FRAMEWORK FOR POLITICAL DIALOGUE: UNFC’s boycott leads to peace process deterioration


sai wan sai (2) The United Nationalities Federal Council (UNFC) failure to attend the framework for political dialogue was speculated and interpreted as either the rejection, due to the lack of response on its eight point proposal earlier, or also a genuine worry of a single day allotment – reportedly on the 15 September, before the amendment on Framework for Political Dialogue (FPD) – to discuss the proposal by the government side might be too short a time and thus, decided not to go to the meeting that was held from 16 to 17 September. The UNFC was said to have given reason that it has time constraint, as its members must discuss and inform their leadership and basis on the 21st Century Panglong (21CPC) or Union Peace Conference (UPC), which they have just recently attended from 31 August to3 September, although it was believed to be otherwise.

According to the UNFC Joint General Secretary Twan Zaw: “The government has started inviting Ethnic Armed Organizations (EAOs) to the meeting on reviewing the framework (for political dialogue). We have been invited to attend the meeting, which will be held from the 15 to 17 (September). We replied that the time is not right for us now. We have to submit reports to our respective headquarters after the 21st Century Panglong Conference. At the same time, there are also eight demands we have made concerning the Nationwide Ceasefire Agreement (NCA). The government has agreed to continue discussing these demands so we want to discuss them first.”

The UNFC eight point proposal that should be added to the NCA are:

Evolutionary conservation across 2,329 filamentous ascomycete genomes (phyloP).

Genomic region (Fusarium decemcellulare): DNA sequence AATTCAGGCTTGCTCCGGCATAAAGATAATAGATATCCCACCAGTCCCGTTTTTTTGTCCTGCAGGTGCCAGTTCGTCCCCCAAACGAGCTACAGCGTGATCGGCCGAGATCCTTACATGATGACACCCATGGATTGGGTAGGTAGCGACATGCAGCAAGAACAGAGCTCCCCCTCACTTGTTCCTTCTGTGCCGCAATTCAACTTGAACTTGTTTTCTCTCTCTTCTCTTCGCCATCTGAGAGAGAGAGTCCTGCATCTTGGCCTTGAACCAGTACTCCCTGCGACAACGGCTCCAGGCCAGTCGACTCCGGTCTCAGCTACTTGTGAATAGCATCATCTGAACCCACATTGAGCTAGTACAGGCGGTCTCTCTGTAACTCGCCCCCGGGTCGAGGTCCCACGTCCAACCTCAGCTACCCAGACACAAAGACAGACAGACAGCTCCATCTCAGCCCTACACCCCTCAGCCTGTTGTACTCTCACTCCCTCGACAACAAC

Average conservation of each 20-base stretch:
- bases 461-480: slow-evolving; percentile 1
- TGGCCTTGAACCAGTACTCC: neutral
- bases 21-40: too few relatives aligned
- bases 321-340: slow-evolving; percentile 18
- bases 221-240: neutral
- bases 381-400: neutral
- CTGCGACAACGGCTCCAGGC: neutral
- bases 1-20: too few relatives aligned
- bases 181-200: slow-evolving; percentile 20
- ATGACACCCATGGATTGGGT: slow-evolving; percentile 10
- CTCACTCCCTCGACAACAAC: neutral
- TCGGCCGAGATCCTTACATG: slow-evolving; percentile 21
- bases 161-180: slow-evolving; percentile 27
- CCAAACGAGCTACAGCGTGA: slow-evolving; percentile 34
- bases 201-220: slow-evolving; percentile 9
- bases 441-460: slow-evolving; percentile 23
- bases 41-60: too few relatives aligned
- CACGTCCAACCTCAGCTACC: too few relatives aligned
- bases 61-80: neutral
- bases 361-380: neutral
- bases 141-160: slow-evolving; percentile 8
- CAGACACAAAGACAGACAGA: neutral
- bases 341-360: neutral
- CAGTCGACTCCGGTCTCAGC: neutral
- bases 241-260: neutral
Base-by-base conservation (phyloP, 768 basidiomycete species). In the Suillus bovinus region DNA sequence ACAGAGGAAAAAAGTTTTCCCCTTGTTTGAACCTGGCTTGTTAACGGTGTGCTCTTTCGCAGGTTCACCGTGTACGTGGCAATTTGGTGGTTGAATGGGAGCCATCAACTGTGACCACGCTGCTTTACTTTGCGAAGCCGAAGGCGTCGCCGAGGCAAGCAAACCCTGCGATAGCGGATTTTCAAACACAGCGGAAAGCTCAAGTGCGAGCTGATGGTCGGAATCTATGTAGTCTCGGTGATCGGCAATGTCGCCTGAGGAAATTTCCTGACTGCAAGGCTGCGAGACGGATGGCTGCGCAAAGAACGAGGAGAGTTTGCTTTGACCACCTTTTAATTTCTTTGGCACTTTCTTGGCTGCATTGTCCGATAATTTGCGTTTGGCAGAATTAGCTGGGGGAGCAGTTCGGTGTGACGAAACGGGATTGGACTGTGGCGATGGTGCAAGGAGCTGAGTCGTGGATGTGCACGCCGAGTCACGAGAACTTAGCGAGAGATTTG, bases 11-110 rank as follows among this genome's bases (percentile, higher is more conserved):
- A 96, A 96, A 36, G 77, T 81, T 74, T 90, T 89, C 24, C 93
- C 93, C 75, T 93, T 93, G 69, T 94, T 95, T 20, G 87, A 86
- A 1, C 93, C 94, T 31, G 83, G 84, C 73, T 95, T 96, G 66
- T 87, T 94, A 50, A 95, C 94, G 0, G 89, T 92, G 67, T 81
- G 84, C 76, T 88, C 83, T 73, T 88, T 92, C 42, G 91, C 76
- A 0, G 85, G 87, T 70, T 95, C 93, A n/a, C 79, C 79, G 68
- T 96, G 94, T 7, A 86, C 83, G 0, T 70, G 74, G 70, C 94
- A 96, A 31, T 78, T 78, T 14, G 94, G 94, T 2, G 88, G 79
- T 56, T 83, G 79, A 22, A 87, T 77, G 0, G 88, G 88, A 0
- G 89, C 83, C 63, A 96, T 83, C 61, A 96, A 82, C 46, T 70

1. Bilateral ceasefire agreement between the government-military and the UNFC;
  2. To build a federal union with result achieved from 21CPC;
  3. Agreement of tripartite dialogue composition;
  4. Drafting and promulgation of constitutional law based on the outcome of 21CPC;
  5. Advance agreement on Military Codes of Conduct (CoC) and monitoring on Terms of Reference (ToR);
  6. Formation of military Joint Monitoring Committee (JMC) with representatives from government, EAOs and international figures acceptable to both parties;
  7. Formation of a neutral, enforcement tribunal for NCA involving domestic and international law experts and judges that are acceptable to both parties; and
  8. Developmental projects to be tackled according to Extractive Industries Transparency Initiative (EITI), in cooperation with the public and the EAOs. (Source: UNFC Documentation)

The UNFC seems to be banking on levelling the political playing field through implementation of genuine nationwide ceasefire, so that it could participate in the 21CPC without going through the signing of NCA, which it is keen to amend for the document doesn’t fully caters to its aspirations.

Given that the NCA is being endorsed by the parliament during Thein Sein regime last year and also explicitly taken over by the National League for Democracy (NLD) regime, there is little chance that it would be amended. Besides, regarding the bilateral ceasefire agreement proposal, Dr Tin Myo Win, top peace negotiator of State Counsellor Aung San Suu Kyi, has officially replied that the military won’t be going along, as it had also not done this when the 8 EAOs signed the NCA, on 15 October 2015.

The present situation now could be that the UNFC would either disregard the FPD amendment invitation of the government and opted out of the peace process or join the government prescribed scheme without much fuss. But as the government has been aggressively pushing the non-signatory EAOs politically and militarily to sign the NCA, just the opposite, with the determination to resist the pressure, seems to be gaining ground among the UNFC members.